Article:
Kavanaugh and his family have sacrificed much, too, and it was impossible to look at the agony on his wife’s face — constantly visible in the background as he spoke — without sympathizing with their pain and bewilderment. But while Blasey Ford relayed her situation without complaint, Kavanaugh described his with relentless fury, blaming anti-Trump anger, the Clintons and the Democratic senators before him for what he deemed “a national disgrace.”

“[M]y family and my name have been totally and permanently destroyed by vicious and false additional accusations,” he reminded them again and again.

When he claimed that his opponents were “lying in wait” to pounce in an orchestrated last-minute conspiracy that somehow was able to persuade three different women to upend their own lives, he sounded just like the man who nominated him. Kavanaugh lashed out with such Trumpian resentment and partisan belligerence that many now say his service on the high court, should he get there, will be forever tainted.

Is this the epitome of American masculinity? Hurrah for anyone who defends his family with such passion, who references his daughter’s prayers, who laments that he won’t be able to coach junior sports anymore.

But the fact that Kavanaugh, under questioning, admitted that he did not even listen to Blasey Ford’s testimony tells you that this is a man who did not care about another human being’s suffering, whether or not he was the cause.

It was the same lack of empathy illustrated by Republican Sen. Lindsey Graham when a woman who said she had been raped confronted him in a Capitol hallway and he replied, “I’m so sorry but then you should go to the cops” before hurrying away.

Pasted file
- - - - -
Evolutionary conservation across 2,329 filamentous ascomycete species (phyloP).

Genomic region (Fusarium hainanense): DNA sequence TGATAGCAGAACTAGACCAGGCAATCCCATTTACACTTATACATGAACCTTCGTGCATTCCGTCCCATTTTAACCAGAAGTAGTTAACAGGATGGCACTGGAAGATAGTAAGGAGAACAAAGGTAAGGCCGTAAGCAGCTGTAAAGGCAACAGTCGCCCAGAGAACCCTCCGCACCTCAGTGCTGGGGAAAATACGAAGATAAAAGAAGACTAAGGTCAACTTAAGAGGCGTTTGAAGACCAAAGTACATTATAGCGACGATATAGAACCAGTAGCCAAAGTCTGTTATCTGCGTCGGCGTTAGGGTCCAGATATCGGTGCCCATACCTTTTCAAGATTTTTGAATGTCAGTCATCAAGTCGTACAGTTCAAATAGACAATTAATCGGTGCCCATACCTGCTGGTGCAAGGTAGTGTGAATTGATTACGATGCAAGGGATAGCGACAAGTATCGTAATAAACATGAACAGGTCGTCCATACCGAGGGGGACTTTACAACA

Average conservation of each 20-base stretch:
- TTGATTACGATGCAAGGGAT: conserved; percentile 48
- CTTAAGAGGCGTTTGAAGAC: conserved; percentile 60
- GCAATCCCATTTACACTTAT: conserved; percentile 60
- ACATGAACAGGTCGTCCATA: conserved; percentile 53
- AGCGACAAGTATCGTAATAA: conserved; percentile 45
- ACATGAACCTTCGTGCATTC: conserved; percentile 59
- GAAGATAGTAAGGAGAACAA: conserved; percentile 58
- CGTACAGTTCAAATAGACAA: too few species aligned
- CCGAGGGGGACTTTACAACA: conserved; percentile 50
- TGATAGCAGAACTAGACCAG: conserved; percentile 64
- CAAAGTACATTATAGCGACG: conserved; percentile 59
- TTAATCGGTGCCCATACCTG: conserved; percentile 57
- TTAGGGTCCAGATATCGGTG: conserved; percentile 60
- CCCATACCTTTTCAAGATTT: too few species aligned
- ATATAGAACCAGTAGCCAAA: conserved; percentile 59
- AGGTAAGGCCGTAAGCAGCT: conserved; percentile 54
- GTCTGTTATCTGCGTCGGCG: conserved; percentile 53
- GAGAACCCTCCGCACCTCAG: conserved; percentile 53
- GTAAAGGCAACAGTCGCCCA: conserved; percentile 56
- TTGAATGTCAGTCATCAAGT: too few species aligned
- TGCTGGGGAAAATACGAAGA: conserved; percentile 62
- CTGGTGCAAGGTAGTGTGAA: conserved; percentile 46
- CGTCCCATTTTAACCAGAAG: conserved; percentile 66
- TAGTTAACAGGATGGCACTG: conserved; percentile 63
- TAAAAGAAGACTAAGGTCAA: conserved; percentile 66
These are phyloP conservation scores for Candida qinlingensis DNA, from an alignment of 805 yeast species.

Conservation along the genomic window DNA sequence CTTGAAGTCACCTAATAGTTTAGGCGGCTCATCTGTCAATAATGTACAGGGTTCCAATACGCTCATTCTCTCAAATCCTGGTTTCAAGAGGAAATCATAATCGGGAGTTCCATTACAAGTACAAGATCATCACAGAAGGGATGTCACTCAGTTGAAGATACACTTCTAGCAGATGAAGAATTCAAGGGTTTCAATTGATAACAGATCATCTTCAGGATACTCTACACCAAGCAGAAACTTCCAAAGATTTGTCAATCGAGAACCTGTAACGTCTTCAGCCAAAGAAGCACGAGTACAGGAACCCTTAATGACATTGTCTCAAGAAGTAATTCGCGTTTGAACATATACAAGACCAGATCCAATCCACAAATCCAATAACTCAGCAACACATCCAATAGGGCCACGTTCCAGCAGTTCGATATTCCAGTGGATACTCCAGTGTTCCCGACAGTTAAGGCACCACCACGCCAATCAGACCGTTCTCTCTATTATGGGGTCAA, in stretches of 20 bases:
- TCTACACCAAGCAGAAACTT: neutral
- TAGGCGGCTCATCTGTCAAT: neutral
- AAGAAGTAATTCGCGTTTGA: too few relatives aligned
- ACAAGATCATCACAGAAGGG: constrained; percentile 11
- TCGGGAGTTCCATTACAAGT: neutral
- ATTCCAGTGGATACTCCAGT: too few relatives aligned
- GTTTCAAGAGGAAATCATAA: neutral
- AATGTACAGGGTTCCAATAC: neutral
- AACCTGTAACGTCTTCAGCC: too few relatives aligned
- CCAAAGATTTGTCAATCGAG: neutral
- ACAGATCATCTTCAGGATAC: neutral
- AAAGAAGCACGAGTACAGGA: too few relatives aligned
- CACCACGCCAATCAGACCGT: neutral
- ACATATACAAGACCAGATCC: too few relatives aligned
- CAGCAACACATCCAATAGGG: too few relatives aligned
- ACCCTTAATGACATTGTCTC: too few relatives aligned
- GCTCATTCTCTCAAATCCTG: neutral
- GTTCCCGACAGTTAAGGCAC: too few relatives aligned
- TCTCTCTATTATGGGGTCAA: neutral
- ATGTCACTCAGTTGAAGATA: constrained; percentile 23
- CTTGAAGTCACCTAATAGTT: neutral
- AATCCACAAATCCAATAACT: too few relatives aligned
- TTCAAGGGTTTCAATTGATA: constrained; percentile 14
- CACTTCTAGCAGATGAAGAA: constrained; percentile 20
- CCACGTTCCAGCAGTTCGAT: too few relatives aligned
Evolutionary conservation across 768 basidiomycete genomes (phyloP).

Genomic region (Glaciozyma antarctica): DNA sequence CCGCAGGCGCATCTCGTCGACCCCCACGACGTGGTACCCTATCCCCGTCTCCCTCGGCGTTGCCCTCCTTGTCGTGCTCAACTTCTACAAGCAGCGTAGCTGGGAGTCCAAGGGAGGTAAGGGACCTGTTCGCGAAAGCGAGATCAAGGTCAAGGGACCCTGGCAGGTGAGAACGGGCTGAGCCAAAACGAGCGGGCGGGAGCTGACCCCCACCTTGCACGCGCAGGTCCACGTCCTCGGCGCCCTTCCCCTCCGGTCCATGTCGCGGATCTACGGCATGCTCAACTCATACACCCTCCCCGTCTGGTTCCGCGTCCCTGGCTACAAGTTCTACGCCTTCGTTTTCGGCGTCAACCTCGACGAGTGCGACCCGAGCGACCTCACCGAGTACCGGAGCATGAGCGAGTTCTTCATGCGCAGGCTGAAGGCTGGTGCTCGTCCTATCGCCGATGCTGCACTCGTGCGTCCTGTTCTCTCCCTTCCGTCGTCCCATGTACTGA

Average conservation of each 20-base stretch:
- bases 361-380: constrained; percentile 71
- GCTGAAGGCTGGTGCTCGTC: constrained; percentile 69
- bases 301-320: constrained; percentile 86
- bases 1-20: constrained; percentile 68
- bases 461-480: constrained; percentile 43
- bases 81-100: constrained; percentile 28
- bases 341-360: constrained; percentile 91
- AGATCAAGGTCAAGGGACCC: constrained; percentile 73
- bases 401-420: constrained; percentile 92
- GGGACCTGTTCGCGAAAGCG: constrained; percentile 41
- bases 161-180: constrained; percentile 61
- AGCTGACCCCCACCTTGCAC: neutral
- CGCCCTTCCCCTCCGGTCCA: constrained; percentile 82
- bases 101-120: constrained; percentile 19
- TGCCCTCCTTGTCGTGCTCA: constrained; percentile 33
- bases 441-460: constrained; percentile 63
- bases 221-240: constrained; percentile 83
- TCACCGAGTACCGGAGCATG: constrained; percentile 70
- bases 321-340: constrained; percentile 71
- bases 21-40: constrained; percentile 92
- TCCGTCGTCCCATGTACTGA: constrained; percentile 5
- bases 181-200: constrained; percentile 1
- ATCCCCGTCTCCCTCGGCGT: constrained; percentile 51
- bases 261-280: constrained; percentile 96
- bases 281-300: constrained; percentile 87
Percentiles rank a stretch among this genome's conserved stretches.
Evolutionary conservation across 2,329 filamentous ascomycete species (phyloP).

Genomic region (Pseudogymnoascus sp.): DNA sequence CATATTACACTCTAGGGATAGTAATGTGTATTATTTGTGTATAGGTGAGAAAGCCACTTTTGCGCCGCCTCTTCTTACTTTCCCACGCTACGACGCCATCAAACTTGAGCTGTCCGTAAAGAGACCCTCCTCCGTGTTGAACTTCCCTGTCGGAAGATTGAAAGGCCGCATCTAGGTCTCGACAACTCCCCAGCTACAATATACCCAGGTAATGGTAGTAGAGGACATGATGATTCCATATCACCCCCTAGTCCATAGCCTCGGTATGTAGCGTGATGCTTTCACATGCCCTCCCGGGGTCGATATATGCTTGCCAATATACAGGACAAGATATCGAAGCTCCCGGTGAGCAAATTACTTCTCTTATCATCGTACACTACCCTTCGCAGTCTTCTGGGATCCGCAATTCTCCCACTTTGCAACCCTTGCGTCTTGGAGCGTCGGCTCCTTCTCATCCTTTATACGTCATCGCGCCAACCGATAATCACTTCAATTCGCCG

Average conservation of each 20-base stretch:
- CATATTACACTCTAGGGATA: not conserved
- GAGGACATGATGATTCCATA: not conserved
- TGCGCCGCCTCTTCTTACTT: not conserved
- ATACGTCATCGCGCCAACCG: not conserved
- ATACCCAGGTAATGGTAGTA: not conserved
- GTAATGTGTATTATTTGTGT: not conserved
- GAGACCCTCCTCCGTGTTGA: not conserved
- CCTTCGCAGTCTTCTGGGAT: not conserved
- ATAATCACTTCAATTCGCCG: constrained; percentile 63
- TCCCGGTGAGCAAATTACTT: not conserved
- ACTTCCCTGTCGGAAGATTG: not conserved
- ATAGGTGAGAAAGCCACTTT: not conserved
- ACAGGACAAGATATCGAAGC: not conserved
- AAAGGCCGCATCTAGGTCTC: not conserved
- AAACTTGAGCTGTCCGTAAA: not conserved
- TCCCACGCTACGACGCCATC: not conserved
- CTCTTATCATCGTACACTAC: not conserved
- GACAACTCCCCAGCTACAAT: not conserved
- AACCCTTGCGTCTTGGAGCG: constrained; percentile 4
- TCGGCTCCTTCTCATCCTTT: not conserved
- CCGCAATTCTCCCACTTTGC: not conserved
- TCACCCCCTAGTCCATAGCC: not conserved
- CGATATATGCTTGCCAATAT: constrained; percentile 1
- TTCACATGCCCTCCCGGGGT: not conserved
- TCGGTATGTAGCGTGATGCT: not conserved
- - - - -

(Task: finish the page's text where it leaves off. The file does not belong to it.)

She said afterward that all she wanted was to be heard. Fortunately, when two angry and tearful women similarly confronted Republican Sen. Jeff Flake in an elevator, he actually listened, his face a contorted grimace, his heart obviously open since shortly afterwards he called for an FBI probe into the new charges against Kavanaugh.

It is both fascinating and discouraging that Blasey Ford’s calm, deferential testimony did not prompt Flake to ask for further investigation, but a woman demanding “look at me when I’m talking to you!” did.

Perhaps if Kavanaugh had actually looked at Blasey Ford, he might have shown a more evolved side of the male character. He could still proclaim his innocence. He could still feel understandably aggrieved. But he would demonstrate the humanity and maturity of a true justice, male or female.

He’s not there yet, and neither is America.

Contact Jane Eisner at Eisner@forward.com or on Twitter, @Jane_Eisner. Sign up here for her weekly newsletter, Jane Looking Forward.

The views and opinions expressed in this article are the author’s own and do not necessarily reflect those of the Forward.

Author

Jane Eisner

Jane Eisner

Jane Eisner, a pioneer in journalism, is writer-at-large at the Forward and the 2019 Koeppel Fellow in Journalism at Wesleyan University. For more than a decade, she was editor-in-chief of the Forward, the first woman to hold the position at the influential Jewish national news organization. Under her leadership, the Forward’s digital readership grew significantly, and won numerous regional and national awards for its original journalism, in print and online.